Madelyn Rosenberg is the author of eight books for children, including the Nanny X books and the How to Behave books. She lives with her family in Arlington, Virginia. Learn more about Madelyn at her official website.
July 25, 2016
This summer, I set up my first Summer Reading Scavenger Hunt. Because I live in Virginia, I used a read-local theme, highlighting books by Virginia authors with Virginia tidbits inside. A friend from Massachusetts said she might try something similar in her home state, which made me think that you (yes, you!) could design a reading scavenger hunt of your own. After all, you know your children’s interests better than anybody, which means you can create a tailor-made game that will immerse them in summer reading material.
Know a kid who loves books but doesn’t yet read? Set up a scavenger hunt with some favorite picture books, using drawings instead of questions so they’ll know to search for a ladybug, the moon, or a hairy, scary monster.
Know a kid who’s already reading? Use a scavenger hunt to help them discover new books and new genres -- or look at an old favorite in a new way.
Go to the library or search online to find books that you think will be well suited for your child. The themed book suggestions at Start with a Book is another great place to begin.
Once you have books in hand, thumb through and write out your clues. For instance, if you were reading through Paul Meisel’s See Me Dig, you might write: What do the dogs find in the treasure chest? (Spoiler alert: Gold and some pirate ghosts.) If you were looking through my own How to Behave at a Dog Show, you might ask: What part of the judge’s clothing does Rexie try to eat? (Answer: His pants!) If you’re sending the kids diving into middle-grade novels instead of picture books, you may want to include a page or chapter number as a hint. And remember: The answers can be in the illustrations as well as the words.
Now it’s time to call in the kids! You can have them compete against each other, work together, or go it alone. Explain the rules and encourage them to try to get a taste of each book as they flip through looking for the items on your list. Have them pick at least one book to read when the hunt’s over.
The prizes — bragging rights? a berry-picking excursion? a book? — are up to you.
When you’re done, why not have the kids make up a scavenger hunt of their own? It’s a great way to introduce them to the library catalog or to get them to notice a detail they missed in a well-worn book at home. And it’s a great way for them to show you the books they love the best.
After hunting, make sure the kiddos leave the library clean, with books they don’t check out in the return bin. And make sure you hold onto your questions and answers so you can trade with a friend.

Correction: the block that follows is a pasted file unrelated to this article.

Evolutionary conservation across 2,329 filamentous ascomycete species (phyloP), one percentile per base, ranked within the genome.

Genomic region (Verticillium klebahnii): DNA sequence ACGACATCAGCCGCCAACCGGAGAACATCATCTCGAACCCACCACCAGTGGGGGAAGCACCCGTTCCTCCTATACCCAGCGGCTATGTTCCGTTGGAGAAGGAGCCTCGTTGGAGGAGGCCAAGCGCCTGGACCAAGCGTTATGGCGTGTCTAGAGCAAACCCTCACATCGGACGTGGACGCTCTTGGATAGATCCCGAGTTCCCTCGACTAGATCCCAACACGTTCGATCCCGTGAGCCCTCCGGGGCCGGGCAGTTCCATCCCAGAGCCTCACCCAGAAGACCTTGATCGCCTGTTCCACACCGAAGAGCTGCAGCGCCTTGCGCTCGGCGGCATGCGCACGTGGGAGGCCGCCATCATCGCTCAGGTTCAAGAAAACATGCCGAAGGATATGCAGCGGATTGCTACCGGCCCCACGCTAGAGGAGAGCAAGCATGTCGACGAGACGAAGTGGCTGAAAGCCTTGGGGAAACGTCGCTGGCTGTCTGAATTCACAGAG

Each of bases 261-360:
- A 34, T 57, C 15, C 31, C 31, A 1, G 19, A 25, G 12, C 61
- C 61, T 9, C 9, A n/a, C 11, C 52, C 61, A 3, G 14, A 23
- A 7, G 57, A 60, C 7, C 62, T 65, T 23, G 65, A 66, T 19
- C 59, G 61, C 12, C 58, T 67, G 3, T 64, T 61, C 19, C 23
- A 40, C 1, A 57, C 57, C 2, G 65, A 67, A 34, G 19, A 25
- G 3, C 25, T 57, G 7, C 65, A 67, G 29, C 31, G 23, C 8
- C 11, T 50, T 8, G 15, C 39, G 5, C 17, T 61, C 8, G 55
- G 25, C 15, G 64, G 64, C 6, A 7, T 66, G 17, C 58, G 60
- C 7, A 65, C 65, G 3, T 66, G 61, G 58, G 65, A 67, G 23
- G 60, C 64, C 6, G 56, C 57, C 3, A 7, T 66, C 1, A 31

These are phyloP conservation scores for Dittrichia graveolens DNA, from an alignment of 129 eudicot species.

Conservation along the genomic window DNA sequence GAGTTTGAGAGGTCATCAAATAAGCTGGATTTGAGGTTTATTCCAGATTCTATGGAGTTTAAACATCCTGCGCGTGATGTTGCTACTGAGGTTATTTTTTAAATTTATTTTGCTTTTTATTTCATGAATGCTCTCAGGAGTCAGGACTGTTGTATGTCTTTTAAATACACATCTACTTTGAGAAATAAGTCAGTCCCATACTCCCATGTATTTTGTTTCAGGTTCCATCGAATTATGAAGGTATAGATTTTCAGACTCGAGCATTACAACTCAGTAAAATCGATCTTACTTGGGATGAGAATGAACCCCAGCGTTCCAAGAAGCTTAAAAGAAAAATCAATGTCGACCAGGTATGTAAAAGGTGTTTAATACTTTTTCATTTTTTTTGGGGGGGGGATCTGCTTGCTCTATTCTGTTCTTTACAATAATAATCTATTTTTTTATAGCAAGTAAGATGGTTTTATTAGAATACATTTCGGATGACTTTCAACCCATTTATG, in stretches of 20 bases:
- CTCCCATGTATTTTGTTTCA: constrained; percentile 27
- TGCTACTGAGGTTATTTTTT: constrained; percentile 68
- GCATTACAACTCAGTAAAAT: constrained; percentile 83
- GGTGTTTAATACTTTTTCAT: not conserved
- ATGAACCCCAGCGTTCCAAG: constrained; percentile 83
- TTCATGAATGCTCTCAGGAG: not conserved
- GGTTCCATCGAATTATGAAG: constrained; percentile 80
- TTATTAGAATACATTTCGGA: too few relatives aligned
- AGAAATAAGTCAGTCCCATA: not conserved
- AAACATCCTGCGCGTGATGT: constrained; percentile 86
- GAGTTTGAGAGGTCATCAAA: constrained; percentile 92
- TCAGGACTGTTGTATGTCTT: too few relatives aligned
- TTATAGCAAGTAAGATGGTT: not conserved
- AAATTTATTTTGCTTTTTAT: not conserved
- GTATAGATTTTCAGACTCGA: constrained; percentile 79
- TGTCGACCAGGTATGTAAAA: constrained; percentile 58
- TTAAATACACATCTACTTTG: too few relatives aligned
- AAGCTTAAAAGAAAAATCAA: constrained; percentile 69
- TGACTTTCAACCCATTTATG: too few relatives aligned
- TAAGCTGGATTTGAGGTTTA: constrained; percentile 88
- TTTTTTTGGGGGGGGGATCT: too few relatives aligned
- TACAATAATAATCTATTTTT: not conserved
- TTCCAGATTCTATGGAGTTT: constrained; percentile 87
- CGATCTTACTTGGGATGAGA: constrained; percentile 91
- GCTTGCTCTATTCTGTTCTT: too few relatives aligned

Here are a few ideas for scavenger hunts you can create:
A Hunt for STEM Lovers
Employ both fiction and nonfiction to find questions for young kids who love science and technology — or for kids who need a little encouragement to embrace it. Ask questions like: What does Robot, in Cece Bell’s Rabbit and Robot: The Sleepover, like on his pizza? (Answer: Hardware.) Or: What kind of storms begin at the Hellas Basin on Mars? (The answer, which you’ll find in Welcome to Mars: Making a Home on the Red Planet by Buzz Aldrin and Marianne Dyson, is dust storms.) You could also ask more general questions and send them to the stacks for the answers. For instance: What’s an interesting fact about one of the Mars rovers? What does JAVA stand for?
A Hunt for Nature Lovers
Have the kids hit the stacks again to search for answers to questions about the natural world. How fast does a mole dig? (Up to 18 feet an hour, according to Mary Quattlebaum’s poetic Mighty Mole and Super Soil.) How big can a giant clam grow to be? (More than four feet, according to Gail Gibbons’ Coral Reefs.)
A Hunt for Music and Dance Lovers
Ask questions like: What was the name of Tito Puente’s first band? (Los Happy Boys, according to the bilingual book Tito Puente: Mambo King by Monica Brown, with illustrations by Rafael Lopez.) What hot drink made Celia Cruz think of home? (Coffee with sugar, says My Name is Celia, by the same author&ndasj;illustrator team.) What ballet dancer does the little girl go to see in A Dance Like Starlight by Kristy Dempsey, with illustrations by Floyd Cooper? (Janet Collins.)
You can set up a hunt for middle-school survival tools, for vampires, advice for teens, recipes, sports moves, dance steps, construction equipment – the list goes on. Do you have an idea for a scavenger hunt? Leave it in the comments.
Happy reading – and happy hunting!